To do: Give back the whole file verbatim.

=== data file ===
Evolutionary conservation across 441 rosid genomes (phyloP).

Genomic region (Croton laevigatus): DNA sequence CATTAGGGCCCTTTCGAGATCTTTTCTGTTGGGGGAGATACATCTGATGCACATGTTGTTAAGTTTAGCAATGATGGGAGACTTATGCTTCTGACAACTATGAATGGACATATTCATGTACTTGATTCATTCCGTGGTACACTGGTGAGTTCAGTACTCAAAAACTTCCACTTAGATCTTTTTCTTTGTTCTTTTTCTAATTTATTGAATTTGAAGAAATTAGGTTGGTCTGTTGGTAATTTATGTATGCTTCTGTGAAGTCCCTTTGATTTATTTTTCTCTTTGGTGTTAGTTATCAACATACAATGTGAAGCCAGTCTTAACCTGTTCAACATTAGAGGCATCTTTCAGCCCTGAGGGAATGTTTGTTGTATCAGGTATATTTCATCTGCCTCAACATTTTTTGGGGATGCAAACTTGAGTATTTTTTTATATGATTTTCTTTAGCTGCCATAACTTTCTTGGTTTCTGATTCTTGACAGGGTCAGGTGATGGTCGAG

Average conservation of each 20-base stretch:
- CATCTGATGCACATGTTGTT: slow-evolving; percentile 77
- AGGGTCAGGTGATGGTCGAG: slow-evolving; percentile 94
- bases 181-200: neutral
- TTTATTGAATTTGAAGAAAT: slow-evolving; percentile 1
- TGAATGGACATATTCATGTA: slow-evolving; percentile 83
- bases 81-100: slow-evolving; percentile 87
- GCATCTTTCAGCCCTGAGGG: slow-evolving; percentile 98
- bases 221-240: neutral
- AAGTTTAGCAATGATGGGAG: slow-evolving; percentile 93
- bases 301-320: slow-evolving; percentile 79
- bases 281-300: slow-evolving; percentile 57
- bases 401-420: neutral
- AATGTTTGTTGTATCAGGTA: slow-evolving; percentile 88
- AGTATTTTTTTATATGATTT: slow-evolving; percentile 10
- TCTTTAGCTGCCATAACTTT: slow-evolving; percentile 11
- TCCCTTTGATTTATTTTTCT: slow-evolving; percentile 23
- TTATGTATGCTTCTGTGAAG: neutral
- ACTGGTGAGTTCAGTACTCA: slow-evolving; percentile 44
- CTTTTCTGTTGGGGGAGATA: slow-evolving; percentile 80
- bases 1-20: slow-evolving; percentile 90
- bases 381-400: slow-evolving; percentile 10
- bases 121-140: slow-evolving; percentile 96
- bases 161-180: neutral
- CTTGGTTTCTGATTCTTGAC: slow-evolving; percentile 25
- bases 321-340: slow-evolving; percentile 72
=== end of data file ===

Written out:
Evolutionary conservation across 441 rosid genomes (phyloP).

Genomic region (Croton laevigatus): DNA sequence CATTAGGGCCCTTTCGAGATCTTTTCTGTTGGGGGAGATACATCTGATGCACATGTTGTTAAGTTTAGCAATGATGGGAGACTTATGCTTCTGACAACTATGAATGGACATATTCATGTACTTGATTCATTCCGTGGTACACTGGTGAGTTCAGTACTCAAAAACTTCCACTTAGATCTTTTTCTTTGTTCTTTTTCTAATTTATTGAATTTGAAGAAATTAGGTTGGTCTGTTGGTAATTTATGTATGCTTCTGTGAAGTCCCTTTGATTTATTTTTCTCTTTGGTGTTAGTTATCAACATACAATGTGAAGCCAGTCTTAACCTGTTCAACATTAGAGGCATCTTTCAGCCCTGAGGGAATGTTTGTTGTATCAGGTATATTTCATCTGCCTCAACATTTTTTGGGGATGCAAACTTGAGTATTTTTTTATATGATTTTCTTTAGCTGCCATAACTTTCTTGGTTTCTGATTCTTGACAGGGTCAGGTGATGGTCGAG

Average conservation of each 20-base stretch:
- CATCTGATGCACATGTTGTT: slow-evolving; percentile 77
- AGGGTCAGGTGATGGTCGAG: slow-evolving; percentile 94
- bases 181-200: neutral
- TTTATTGAATTTGAAGAAAT: slow-evolving; percentile 1
- TGAATGGACATATTCATGTA: slow-evolving; percentile 83
- bases 81-100: slow-evolving; percentile 87
- GCATCTTTCAGCCCTGAGGG: slow-evolving; percentile 98
- bases 221-240: neutral
- AAGTTTAGCAATGATGGGAG: slow-evolving; percentile 93
- bases 301-320: slow-evolving; percentile 79
- bases 281-300: slow-evolving; percentile 57
- bases 401-420: neutral
- AATGTTTGTTGTATCAGGTA: slow-evolving; percentile 88
- AGTATTTTTTTATATGATTT: slow-evolving; percentile 10
- TCTTTAGCTGCCATAACTTT: slow-evolving; percentile 11
- TCCCTTTGATTTATTTTTCT: slow-evolving; percentile 23
- TTATGTATGCTTCTGTGAAG: neutral
- ACTGGTGAGTTCAGTACTCA: slow-evolving; percentile 44
- CTTTTCTGTTGGGGGAGATA: slow-evolving; percentile 80
- bases 1-20: slow-evolving; percentile 90
- bases 381-400: slow-evolving; percentile 10
- bases 121-140: slow-evolving; percentile 96
- bases 161-180: neutral
- CTTGGTTTCTGATTCTTGAC: slow-evolving; percentile 25
- bases 321-340: slow-evolving; percentile 72